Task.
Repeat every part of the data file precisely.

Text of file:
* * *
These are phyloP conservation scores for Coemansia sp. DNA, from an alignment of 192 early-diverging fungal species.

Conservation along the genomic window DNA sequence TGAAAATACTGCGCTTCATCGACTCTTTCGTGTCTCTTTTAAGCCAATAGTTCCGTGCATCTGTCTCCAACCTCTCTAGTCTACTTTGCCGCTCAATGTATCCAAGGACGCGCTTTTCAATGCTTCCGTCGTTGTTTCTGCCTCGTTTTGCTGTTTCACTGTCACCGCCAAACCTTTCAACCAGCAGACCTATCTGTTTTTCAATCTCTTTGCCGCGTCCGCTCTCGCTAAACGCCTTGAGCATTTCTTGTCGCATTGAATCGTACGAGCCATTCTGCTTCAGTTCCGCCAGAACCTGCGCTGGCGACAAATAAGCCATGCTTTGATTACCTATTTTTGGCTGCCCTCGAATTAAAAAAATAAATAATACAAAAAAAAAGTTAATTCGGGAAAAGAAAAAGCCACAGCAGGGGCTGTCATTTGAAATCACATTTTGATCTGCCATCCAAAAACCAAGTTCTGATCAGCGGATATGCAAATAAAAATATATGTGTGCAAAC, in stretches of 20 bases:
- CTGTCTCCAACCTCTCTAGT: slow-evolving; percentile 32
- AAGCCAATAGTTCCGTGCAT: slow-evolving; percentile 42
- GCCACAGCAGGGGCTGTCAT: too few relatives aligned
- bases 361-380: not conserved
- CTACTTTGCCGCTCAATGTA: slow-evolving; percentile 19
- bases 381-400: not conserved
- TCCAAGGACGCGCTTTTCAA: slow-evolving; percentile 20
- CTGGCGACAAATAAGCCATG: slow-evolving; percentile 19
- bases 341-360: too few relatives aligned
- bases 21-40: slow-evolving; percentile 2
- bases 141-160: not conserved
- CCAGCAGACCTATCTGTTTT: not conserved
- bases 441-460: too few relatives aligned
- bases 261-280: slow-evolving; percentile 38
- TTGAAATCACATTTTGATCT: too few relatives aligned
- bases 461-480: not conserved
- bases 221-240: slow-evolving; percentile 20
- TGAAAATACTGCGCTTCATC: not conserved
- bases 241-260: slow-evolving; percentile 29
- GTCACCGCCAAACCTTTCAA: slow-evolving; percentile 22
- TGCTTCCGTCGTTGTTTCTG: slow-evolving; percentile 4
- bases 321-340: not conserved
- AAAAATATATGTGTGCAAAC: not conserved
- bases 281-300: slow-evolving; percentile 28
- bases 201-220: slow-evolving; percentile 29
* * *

These are phyloP conservation scores for Coemansia sp. DNA, from an alignment of 192 early-diverging fungal species.

Conservation along the genomic window DNA sequence TGAAAATACTGCGCTTCATCGACTCTTTCGTGTCTCTTTTAAGCCAATAGTTCCGTGCATCTGTCTCCAACCTCTCTAGTCTACTTTGCCGCTCAATGTATCCAAGGACGCGCTTTTCAATGCTTCCGTCGTTGTTTCTGCCTCGTTTTGCTGTTTCACTGTCACCGCCAAACCTTTCAACCAGCAGACCTATCTGTTTTTCAATCTCTTTGCCGCGTCCGCTCTCGCTAAACGCCTTGAGCATTTCTTGTCGCATTGAATCGTACGAGCCATTCTGCTTCAGTTCCGCCAGAACCTGCGCTGGCGACAAATAAGCCATGCTTTGATTACCTATTTTTGGCTGCCCTCGAATTAAAAAAATAAATAATACAAAAAAAAAGTTAATTCGGGAAAAGAAAAAGCCACAGCAGGGGCTGTCATTTGAAATCACATTTTGATCTGCCATCCAAAAACCAAGTTCTGATCAGCGGATATGCAAATAAAAATATATGTGTGCAAAC, in stretches of 20 bases:
- CTGTCTCCAACCTCTCTAGT: slow-evolving; percentile 32
- AAGCCAATAGTTCCGTGCAT: slow-evolving; percentile 42
- GCCACAGCAGGGGCTGTCAT: too few relatives aligned
- bases 361-380: not conserved
- CTACTTTGCCGCTCAATGTA: slow-evolving; percentile 19
- bases 381-400: not conserved
- TCCAAGGACGCGCTTTTCAA: slow-evolving; percentile 20
- CTGGCGACAAATAAGCCATG: slow-evolving; percentile 19
- bases 341-360: too few relatives aligned
- bases 21-40: slow-evolving; percentile 2
- bases 141-160: not conserved
- CCAGCAGACCTATCTGTTTT: not conserved
- bases 441-460: too few relatives aligned
- bases 261-280: slow-evolving; percentile 38
- TTGAAATCACATTTTGATCT: too few relatives aligned
- bases 461-480: not conserved
- bases 221-240: slow-evolving; percentile 20
- TGAAAATACTGCGCTTCATC: not conserved
- bases 241-260: slow-evolving; percentile 29
- GTCACCGCCAAACCTTTCAA: slow-evolving; percentile 22
- TGCTTCCGTCGTTGTTTCTG: slow-evolving; percentile 4
- bases 321-340: not conserved
- AAAAATATATGTGTGCAAAC: not conserved
- bases 281-300: slow-evolving; percentile 28
- bases 201-220: slow-evolving; percentile 29